In New Jersey, where the casino industry is still reeling from Governor Chris Christie’s unexpected veto of a bill that would regulate and legalize online gambling, experts are still predicting that regulation will happen. The question is, when.
“Well, no one seems to know exactly what the next step will be,” writes Larry Josephson at Covers.com. “Sponsors of the legislation are talking about massaging the language to make it more acceptable to the governor rather than circling the wagons for an override vote, and everyone seems to think the issue is headed to New Jersey voters in the fall.”
“The governor supposedly has concerns about the state’s ability to prevent abuses of the system; some fear, for instance, the emergence of unregulated, backroom Internet gambling halls, and the inability to prevent youth and nonresident access,” New Jersey’s Courier News editorializes in an article entitled “Internet gaming bill still a good bet to succeed”.
“Those are fair concerns,” the editorial continues, “and a gaming industry spokesman agreed that some tightening of the regulations is needed. We imagine those obstacles can be conquered.”
“Of course it’s a setback but it does allow us to go back and fix the things that were problematic,” Melanie Brenner, director of the U.S. Online Gaming Association, said in the Covers.com article. “Such as the stipulation that players be New Jersey residents rather than any one geographically located within the state of New Jersey.”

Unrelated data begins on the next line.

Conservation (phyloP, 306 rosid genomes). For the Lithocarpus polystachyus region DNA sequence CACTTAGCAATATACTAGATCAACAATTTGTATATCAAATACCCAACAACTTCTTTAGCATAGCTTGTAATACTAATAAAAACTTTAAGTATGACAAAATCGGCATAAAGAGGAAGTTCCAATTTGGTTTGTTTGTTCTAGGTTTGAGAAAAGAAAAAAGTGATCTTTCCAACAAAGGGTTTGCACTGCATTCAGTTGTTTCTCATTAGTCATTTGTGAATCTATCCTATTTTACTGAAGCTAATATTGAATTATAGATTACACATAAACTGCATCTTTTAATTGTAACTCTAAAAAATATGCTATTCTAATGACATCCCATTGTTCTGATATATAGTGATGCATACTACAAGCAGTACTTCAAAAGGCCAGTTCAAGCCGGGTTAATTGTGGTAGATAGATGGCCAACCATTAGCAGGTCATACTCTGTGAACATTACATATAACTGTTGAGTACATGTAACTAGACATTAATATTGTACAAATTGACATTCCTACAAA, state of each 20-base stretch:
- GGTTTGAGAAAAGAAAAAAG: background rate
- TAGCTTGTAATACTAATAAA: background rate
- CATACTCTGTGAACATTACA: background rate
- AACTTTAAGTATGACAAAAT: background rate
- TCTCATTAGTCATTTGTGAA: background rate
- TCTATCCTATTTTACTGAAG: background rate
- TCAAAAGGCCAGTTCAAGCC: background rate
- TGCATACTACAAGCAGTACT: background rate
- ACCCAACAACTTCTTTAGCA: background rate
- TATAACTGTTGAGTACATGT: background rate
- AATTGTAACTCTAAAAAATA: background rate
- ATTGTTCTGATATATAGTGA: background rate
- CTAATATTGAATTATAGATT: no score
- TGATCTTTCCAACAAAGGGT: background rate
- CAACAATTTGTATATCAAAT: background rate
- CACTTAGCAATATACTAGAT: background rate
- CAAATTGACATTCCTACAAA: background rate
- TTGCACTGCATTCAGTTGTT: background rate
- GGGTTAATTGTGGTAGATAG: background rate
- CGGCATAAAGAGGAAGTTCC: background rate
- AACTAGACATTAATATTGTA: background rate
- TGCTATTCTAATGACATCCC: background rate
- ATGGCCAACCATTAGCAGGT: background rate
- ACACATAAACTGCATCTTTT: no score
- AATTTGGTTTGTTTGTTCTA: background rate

For casino and poker affiliates, of course, the New Jersey veto may have been good news in disguise, since that potential law — just like other proposed bills in states like Florida and California — would have made online gambling an intrastate only affair.
“We firmly believe that licensing and regulating online poker is the best and most effective way to protect consumers, protect Americans’ internet freedom and generate much needed revenue,” Poker Players Alliance (PPA) Chairman Alphonse D’Amato said in a statement.
“However, the PPA also firmly believes that given the borderless nature of the internet, these interests would be best served by federal legislation that would provide licensing and regulation of interstate poker, as opposed to state-by-state regulation, whereby players in New Jersey could only play with other players in the Garden State.”